Dimensions Of Stock Highs And Lows

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You must analyze your stocks in terms of your goals, but you also have to consider dimensions of highs and lows. A stock may be high or low in relation to its own performance over a period of time, in relation to its category, or in relation to the market. Again, there are no absolutes to interpret for you the meaning of one position as against another. There are only possibilities to be judged.

A stock that is at its own yearly high must be judged for the possibility of going higher. It would quite possibly be a risky buy unless the upward momentum were pronounced and the indications of further progress were clear. The width of the range also has a bearing. A stock near the high of a 10-point spread between high and low is likely to be less volatile than one near the high of a 50 or 60-point range. The implication is that if a stock can cruise upward through a range of 50 points, it can with equal ease slide that far downward.

Obviously, stocks do not operate forever within predictable ranges. But an issue that has caught investors' eyes, and has started to run ahead of itself, its group, and the market can be considered to have a future. Its high-low levels of the past can be viewed as less significant, and the investor's effort can be bent toward determining how far the run will go.

A stock at mid-range presumably has a demonstrated potential for achieving a higher level, but the course of its action should be plotted to see whether it is at mid-range through a series of small ups and downs, or whether mid-range is simply the current point of a downward slide—or, for that matter, the current point of a gradual climb.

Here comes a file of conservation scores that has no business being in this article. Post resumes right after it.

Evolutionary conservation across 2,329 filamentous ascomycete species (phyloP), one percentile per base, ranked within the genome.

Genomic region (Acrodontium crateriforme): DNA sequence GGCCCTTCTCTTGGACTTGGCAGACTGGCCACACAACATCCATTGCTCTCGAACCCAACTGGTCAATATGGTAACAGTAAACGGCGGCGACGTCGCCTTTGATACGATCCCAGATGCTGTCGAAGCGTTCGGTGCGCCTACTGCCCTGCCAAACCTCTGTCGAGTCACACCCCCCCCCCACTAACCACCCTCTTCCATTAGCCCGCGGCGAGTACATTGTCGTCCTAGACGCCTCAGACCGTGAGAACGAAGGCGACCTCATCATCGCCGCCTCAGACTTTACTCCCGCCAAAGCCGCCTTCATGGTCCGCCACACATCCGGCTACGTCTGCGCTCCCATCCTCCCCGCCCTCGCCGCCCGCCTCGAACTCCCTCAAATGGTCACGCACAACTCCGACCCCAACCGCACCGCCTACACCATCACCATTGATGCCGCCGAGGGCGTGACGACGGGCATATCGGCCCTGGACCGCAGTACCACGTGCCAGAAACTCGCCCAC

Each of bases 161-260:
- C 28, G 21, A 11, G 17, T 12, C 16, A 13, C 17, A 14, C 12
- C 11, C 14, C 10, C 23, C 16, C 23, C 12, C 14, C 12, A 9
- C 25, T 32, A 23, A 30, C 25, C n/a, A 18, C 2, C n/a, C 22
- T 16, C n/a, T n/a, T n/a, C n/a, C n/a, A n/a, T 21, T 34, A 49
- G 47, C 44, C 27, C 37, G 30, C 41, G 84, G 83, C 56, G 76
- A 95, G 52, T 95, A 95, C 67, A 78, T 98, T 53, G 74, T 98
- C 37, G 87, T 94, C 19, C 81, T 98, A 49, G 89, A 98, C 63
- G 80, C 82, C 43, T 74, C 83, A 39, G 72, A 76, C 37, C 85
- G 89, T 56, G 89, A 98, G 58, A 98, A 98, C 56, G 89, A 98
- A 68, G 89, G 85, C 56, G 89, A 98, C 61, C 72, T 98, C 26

A stock at its low should also be examined for hints as to the reasons for this state of affairs. It might best be shunned—but not too quickly. For if it seems inherently sound, although low in relation to its group or the market as a whole, it may be a sleeper, the kind of depressed, overlooked, out-of-favor stock that offers a fine opportunity for the investor who is not afraid to run against the tide. Theoretically, at least, this is the kind of bargain that diligent investors are supposed to dig up for themselves. Be clearheaded; most depressed stocks are hovering at low levels for a reason. But the market is capricious enough to low-rate many issues for reasons having nothing to do with fundamental values.

The depressed issue usually offers a better possibility for improvement than the generally depressed group. If oils or chemicals or rails are unfashionable as a whole, there is, in most cases, a large reason for it. Customers are over-inventoried, sales are down, a competing industry has cut into a market - something has occurred which requires a fundamental correction before the industry will again seem attractive.

The depressed market, like the depressed stock, often has great possibilities—if the investor can satisfy himself that he is getting in at an appropriately low level. The low of 1953 was a lovely opportunity. DuPont was under 100, General Dynamics was in the 30's, Union Carbide in the 60's, Central & Southwest was at 19 — everything that is solid, glamorous, and soaring today was at bargain-basement prices.

The alternatives are many. The combination of factors that bear on any one issue at any one time is almost incalculable. But the fact remains that you must keep a keen eye on your investments, measure them against their historical performance, against their market category, and against the market itself to get a true measure of your success.

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